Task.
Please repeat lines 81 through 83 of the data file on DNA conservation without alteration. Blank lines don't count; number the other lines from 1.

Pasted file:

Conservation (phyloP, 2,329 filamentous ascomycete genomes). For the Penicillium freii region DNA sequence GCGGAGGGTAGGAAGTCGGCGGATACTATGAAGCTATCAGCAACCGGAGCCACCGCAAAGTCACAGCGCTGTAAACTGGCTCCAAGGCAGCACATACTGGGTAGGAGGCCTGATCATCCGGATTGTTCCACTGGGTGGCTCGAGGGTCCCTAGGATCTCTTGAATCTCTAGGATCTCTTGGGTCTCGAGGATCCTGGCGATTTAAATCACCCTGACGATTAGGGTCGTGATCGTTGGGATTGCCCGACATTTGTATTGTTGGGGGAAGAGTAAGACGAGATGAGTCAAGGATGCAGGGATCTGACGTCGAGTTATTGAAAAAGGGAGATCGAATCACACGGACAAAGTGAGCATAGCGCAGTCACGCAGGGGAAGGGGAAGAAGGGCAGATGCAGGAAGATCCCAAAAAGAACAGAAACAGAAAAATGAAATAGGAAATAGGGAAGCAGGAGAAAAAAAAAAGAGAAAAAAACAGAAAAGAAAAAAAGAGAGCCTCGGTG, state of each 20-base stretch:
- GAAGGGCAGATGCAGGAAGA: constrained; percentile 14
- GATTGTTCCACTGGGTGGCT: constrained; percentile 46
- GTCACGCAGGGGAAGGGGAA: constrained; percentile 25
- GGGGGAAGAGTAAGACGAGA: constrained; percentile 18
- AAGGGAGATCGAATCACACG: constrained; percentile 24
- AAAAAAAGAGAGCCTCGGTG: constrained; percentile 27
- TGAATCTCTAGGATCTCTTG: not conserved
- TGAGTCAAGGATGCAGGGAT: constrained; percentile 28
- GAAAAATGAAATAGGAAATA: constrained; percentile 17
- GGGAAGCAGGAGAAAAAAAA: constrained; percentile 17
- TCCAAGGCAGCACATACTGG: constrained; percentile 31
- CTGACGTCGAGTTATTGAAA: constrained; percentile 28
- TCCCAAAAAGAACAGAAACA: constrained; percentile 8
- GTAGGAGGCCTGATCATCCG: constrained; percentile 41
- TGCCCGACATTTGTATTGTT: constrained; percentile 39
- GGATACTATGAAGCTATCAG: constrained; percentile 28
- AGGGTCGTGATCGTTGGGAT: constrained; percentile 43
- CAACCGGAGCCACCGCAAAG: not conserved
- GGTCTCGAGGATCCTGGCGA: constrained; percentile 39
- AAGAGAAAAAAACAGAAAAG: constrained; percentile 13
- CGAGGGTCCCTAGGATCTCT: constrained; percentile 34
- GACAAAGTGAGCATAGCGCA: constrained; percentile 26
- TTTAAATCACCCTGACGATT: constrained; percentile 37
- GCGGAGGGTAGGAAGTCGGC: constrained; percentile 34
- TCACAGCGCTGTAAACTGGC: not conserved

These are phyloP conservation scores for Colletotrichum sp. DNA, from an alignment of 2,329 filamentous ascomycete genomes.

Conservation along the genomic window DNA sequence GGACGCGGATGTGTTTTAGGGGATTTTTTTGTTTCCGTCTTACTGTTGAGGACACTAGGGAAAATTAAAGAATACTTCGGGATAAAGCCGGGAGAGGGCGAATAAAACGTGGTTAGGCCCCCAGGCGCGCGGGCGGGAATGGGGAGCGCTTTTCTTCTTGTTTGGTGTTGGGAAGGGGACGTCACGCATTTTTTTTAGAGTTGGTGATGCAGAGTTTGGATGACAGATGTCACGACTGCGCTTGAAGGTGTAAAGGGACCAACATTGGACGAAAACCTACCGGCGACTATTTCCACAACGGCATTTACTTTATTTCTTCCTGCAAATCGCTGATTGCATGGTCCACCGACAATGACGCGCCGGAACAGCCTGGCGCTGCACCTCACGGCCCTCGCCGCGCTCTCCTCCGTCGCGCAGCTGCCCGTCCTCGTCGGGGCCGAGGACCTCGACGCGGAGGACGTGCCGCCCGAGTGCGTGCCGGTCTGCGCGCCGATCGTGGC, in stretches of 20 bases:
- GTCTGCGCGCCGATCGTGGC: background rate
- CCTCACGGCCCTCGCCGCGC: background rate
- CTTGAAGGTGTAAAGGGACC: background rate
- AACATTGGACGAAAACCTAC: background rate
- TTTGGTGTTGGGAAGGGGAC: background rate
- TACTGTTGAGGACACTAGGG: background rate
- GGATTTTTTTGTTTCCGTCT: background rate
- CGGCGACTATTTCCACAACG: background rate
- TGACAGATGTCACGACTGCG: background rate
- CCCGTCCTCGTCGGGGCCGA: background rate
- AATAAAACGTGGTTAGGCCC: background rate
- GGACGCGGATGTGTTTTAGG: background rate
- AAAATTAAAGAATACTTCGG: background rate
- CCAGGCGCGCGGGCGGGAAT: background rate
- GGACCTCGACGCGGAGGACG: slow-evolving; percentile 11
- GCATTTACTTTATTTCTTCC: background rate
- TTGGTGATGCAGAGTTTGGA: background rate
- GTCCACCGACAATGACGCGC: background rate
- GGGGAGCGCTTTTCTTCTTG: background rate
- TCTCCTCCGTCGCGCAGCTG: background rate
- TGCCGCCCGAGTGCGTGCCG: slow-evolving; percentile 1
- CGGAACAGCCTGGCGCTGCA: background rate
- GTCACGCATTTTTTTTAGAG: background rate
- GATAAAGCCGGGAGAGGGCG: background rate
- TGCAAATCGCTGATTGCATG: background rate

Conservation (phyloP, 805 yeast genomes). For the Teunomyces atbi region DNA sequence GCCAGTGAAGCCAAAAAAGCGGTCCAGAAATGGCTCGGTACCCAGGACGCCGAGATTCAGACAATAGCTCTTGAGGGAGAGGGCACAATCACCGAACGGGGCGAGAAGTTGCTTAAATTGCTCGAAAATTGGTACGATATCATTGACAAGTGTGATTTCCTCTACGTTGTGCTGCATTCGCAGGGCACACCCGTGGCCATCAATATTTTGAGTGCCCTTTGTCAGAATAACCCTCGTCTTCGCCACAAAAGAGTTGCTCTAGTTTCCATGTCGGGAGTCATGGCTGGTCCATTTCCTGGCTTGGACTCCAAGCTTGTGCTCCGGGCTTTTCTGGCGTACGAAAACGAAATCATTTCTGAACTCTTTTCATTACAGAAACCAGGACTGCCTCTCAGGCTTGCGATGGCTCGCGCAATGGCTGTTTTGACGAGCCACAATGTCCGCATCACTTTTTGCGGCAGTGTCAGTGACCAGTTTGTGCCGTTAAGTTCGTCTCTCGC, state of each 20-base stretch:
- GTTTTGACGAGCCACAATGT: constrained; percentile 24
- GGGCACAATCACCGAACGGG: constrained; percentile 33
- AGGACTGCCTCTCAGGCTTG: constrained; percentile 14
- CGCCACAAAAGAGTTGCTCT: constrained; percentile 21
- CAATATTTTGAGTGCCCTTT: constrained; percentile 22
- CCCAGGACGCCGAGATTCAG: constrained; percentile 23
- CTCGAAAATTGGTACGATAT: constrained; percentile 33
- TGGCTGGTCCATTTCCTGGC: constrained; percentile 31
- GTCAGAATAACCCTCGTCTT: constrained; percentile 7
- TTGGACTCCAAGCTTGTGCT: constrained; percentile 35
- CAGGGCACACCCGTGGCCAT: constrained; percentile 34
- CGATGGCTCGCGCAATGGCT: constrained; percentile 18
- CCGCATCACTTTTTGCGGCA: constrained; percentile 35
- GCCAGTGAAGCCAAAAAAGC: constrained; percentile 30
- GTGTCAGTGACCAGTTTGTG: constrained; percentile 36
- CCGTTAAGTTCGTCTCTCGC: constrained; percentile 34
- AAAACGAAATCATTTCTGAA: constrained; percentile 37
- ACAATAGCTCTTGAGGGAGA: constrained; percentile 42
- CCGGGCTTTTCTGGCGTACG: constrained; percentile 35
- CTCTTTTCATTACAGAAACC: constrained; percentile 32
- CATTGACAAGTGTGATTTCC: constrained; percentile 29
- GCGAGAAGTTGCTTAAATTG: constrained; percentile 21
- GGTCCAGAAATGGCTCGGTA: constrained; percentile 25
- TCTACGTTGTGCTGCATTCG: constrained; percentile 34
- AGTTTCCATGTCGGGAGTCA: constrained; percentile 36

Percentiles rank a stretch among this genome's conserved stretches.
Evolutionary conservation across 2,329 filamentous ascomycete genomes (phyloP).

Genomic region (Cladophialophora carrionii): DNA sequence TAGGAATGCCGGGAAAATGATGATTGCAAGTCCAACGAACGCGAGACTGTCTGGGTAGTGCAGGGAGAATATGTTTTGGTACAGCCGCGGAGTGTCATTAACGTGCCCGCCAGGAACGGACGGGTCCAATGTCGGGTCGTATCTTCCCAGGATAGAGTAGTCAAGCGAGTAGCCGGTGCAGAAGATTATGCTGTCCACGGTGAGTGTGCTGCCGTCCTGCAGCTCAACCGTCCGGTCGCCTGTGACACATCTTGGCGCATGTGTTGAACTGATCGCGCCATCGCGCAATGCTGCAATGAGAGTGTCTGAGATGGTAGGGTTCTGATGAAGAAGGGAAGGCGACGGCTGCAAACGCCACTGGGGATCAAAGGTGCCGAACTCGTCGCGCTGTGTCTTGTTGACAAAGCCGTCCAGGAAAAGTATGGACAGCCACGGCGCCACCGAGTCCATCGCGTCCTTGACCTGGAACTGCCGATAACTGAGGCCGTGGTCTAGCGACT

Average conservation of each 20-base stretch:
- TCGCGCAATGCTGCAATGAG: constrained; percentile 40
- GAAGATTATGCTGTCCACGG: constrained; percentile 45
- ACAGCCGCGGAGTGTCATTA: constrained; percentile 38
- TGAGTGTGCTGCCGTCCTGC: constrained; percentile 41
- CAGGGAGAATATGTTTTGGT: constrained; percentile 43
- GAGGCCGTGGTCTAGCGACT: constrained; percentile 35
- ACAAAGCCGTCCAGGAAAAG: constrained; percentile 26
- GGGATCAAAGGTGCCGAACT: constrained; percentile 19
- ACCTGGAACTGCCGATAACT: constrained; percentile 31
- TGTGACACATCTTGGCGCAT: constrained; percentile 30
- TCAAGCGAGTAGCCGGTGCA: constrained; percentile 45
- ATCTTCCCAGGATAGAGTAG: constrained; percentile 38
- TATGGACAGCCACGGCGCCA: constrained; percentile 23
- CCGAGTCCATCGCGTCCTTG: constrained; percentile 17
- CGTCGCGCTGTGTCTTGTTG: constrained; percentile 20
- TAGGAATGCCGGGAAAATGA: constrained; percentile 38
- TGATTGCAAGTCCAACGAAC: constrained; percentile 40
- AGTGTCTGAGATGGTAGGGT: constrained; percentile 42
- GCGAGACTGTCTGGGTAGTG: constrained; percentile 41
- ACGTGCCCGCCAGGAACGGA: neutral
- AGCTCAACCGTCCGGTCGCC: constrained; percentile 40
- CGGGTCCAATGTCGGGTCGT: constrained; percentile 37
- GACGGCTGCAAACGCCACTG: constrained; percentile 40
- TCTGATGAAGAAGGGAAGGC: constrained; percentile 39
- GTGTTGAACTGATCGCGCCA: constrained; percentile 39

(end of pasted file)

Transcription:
Evolutionary conservation across 2,329 filamentous ascomycete genomes (phyloP).

Genomic region (Cladophialophora carrionii): DNA sequence TAGGAATGCCGGGAAAATGATGATTGCAAGTCCAACGAACGCGAGACTGTCTGGGTAGTGCAGGGAGAATATGTTTTGGTACAGCCGCGGAGTGTCATTAACGTGCCCGCCAGGAACGGACGGGTCCAATGTCGGGTCGTATCTTCCCAGGATAGAGTAGTCAAGCGAGTAGCCGGTGCAGAAGATTATGCTGTCCACGGTGAGTGTGCTGCCGTCCTGCAGCTCAACCGTCCGGTCGCCTGTGACACATCTTGGCGCATGTGTTGAACTGATCGCGCCATCGCGCAATGCTGCAATGAGAGTGTCTGAGATGGTAGGGTTCTGATGAAGAAGGGAAGGCGACGGCTGCAAACGCCACTGGGGATCAAAGGTGCCGAACTCGTCGCGCTGTGTCTTGTTGACAAAGCCGTCCAGGAAAAGTATGGACAGCCACGGCGCCACCGAGTCCATCGCGTCCTTGACCTGGAACTGCCGATAACTGAGGCCGTGGTCTAGCGACT

Average conservation of each 20-base stretch: